CLEVELAND (AP) Hue Jackson wore his aching heart on his sleeve during his first season as Browns coach.
While the losses mounted, Jackson fought back surfacing emotions that threatened to overwhelm him. And when Cleveland’s nightmarish march – the worst season in franchise history – ended, teasingly shy of 0-16 infamy, Jackson joked that if his team ever went 1-15 again he would jump in Lake Erie.
Jackson’s odds of staying dry look more promising.
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On the bottom in 2016, the Browns are poised to make a move this year.
Following an offseason devoted to rebuilding the offensive line, making the most of high draft picks, cleaning up mistakes by previous regimes and maybe, just maybe, finding a franchise quarterback, Jackson is filled with optimism.
”The team is really competitive on both sides of the ball,” he said as his second training camp wrapped up. ”It is a group that will get after you. We are physically better than where we were a year ago. We are more mentally tougher. We are stronger.”
The Browns should be better, too, now that they’re further removed from a horrid season bad even by Cleveland’s low standards.
Passing on a quarterback with the No. 1 overall pick, the Browns selected defensive end Myles Garrett, who has been better than advertised during practices and the exhibition season. Soft-spoken, hard-hitting and with a frightening blend of speed and strength, Garrett gives Cleveland a bona fide threat to pressure the quarterback on every snap.
Garrett has set his sights high, saying he wants to win Defensive Rookie of the Year honors and maybe make the Pro Bowl in his first season. Based on their rotten luck with past first-round picks, the Browns would settle for him making it through an entire season.
Cleveland will hand its offense over to another rookie, quarterback DeShone Kizer, a second-round pick from Notre Dame. He’s got the smarts and the arm. All that’s missing is experience, and the Browns, who currently have two first-round picks next year, are going to quickly find out if he can handle the gig.
Jackson knows what’s ahead for a rookie QB and he’s planning to stick with Kizer through thick and thin.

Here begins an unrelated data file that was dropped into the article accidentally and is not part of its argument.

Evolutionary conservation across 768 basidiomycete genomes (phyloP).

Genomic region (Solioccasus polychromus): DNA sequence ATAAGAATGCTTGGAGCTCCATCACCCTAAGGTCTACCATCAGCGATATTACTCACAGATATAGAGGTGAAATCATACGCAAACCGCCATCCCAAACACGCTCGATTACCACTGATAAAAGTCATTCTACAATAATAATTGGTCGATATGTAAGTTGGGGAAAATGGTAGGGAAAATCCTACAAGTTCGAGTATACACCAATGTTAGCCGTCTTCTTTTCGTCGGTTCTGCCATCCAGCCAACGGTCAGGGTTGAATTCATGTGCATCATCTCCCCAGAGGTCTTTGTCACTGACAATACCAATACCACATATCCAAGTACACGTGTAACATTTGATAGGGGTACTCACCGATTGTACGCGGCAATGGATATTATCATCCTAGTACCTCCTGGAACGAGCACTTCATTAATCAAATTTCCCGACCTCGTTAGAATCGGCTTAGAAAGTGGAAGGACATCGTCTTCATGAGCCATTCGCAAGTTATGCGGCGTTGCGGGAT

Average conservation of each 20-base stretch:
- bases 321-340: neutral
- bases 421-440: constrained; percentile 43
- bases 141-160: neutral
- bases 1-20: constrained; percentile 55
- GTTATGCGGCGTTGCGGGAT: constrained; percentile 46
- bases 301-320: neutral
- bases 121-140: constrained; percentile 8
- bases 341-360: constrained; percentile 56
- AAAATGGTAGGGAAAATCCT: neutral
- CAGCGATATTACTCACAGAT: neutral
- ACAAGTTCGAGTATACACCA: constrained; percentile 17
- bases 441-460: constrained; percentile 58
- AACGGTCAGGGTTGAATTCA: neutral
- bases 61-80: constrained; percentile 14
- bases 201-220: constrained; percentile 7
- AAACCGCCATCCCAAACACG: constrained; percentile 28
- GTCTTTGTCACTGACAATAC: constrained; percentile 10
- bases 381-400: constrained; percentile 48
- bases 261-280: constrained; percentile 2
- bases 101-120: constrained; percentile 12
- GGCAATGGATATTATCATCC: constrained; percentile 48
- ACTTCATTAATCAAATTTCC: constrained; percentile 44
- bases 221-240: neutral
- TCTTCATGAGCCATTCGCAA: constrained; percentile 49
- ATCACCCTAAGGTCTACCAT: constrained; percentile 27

”I am going to ride this out with DeShone – the good, the bad, the whatever comes,” he said.
Hopefully, he’ll avoid a bone-chilling dip in the lake.
Here are some things to keep an eye on as the Browns, who haven’t been to the playoffs since 2002, embark on what promises to be another season of ups and downs.
NO. 7 is NO. 27: When he takes the field in the opener on Sept. 10 against Pittsburgh, Kizer will be the 27th different starting quarterback for Cleveland since 1999. Let that numbing number sink in for a minute, and it’s easy to understand the Browns’ current state.
Kizer will be the second rookie to start the opener, joining Brandon Weeden, whose career began with him getting trapped under a giant U.S. flag during opening-game warmups.
The 21-year-old Kizer has shown polish on and off the field. He’ll need to be more accurate than he was in college, resist the urge to run every time he’s in trouble or hold onto the ball too long trying to make a play.
MYLES AHEAD: Garrett fills one of the team’s biggest needs, an off-the-edge rusher who can affect the game. New coordinator Gregg Williams likes to call an aggressive game and he’ll turn Garrett loose to wreak havoc.
The Browns had only 26 sacks last season.
PLAYMAKERS NEEDED: The Browns lost Terrelle Pryor (free agency) and Gary Barnidge (cut), their two leading receivers from last season, leaving the team devoid of experienced playmakers. Wide receiver Kenny Britt posted career highs with 68 catches and 1,002 yards last season for the Rams, but he’ll need some help. Cleveland is counting on second-year receiver Corey Coleman to make a big jump.
Coleman showed flashes of being a breakaway threat as a rookie, and he needs to stay productive and healthy for the Browns to challenge defenses vertically.
Tight ends Seth DeValve and rookie David Njoku could play prominent roles.
HOT PEPPERS: A jack-of-all trades at Michigan, rookie safety Jabrill Peppers will likely wear several hats for the Browns.
The first-round pick is expected to start at safety and Peppers will be used to return both punts and kickoffs. An elusive runner, Peppers will also likely line up in the offensive backfield and run some read-option.
JOE-LINE: Poor Joe Thomas. Well, maybe not poor Joe because he’ll make $11.5 million this season. But the 10-time Pro Bowler, who has played 9,934 consecutive snaps without missing a play in his career, remains only a spectator at playoff time. With the Browns not expected to compete for a postseason spot again, it’s possible the team could trade him at some point to add to its bounty of future draft picks.
Thomas wants to be part of Cleveland’s turnaround, but he’s running out of time.
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